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CONGRESS

Spending-bill vote set for Tuesday

The Senate will try to pass a bill this week keeping the government operating through March 4, when the next Congress would have to work out spending priorities for the rest of the fiscal year, Senate Majority Leader Harry Reid said Sunday.

A Senate vote to pass the temporary funding bill is likely Tuesday, Mr. Reid said, when existing funds to operate the government expire.

The House would then have to sign off on the measure and send it to President Obama for his expected approval.

Under the bill, most federal government programs would be funded at last year’s levels through March 4.

The new Congress will be seated on Jan. 5, with Republicans taking over control of the House. If this latest spending bill is enacted, Republicans will have a much greater say in spending priorities as they write legislation to fund the government from March 4 until Sept. 30, the end of the current fiscal year.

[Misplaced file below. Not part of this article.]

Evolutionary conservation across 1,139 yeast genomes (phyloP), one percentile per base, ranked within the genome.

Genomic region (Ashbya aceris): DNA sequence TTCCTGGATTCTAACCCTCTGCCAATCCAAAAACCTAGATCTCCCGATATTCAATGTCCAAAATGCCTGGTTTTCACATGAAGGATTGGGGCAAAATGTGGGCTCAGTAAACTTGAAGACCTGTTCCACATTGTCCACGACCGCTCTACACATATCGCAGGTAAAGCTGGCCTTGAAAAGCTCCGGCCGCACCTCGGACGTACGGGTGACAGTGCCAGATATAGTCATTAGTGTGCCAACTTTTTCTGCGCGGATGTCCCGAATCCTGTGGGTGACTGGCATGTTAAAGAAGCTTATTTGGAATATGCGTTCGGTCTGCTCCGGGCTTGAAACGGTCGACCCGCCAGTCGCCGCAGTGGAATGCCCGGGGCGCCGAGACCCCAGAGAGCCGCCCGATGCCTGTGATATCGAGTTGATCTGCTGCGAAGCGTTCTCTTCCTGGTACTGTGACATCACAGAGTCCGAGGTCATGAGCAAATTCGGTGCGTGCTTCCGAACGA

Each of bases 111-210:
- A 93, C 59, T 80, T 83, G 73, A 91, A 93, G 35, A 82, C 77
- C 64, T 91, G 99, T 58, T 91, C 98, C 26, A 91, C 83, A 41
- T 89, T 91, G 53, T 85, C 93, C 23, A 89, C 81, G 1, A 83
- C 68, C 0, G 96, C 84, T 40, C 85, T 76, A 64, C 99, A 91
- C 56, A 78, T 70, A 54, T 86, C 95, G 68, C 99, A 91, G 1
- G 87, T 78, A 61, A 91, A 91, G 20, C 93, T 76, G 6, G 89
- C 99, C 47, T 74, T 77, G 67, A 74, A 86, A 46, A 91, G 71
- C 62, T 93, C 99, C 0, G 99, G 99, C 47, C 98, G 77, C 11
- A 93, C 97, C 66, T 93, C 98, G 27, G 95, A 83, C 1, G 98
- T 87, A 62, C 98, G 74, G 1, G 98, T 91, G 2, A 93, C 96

WHITE HOUSE

Obama sends notes on Darfur vote

President Obama, who has pushed Sudan over an upcoming referendum and the crisis in Darfur, has written to leaders in the region stressing U.S. commitment to a peaceful vote, the White House said Sunday.

With the referendum on southern independence just three weeks away and violence in the south flaring, Mr. Obama is trying to galvanize the region to pressure Khartoum to make sure the vote takes place on time and the outcome is respected.

“President Obama has made it clear that Sudan is one of the administration’s top priorities. We have a vision of hope, peace and prosperity for the people of Sudan,” White House National Security Council spokesman Mike Hammer said.

Confirming Mr. Obama had written to a number of leaders about the referendum and the situation in Darfur, Mr. Hammer said this was part of an ongoing diplomatic push to emphasize the importance that Washington places on a peaceful Sudan.

The Jan. 9 referendum on independence for south Sudan was promised in a 2005 peace deal that ended a civil war between the mainly Muslim north and the oil-rich south, where most follow traditional beliefs and Christianity.

HOUSE

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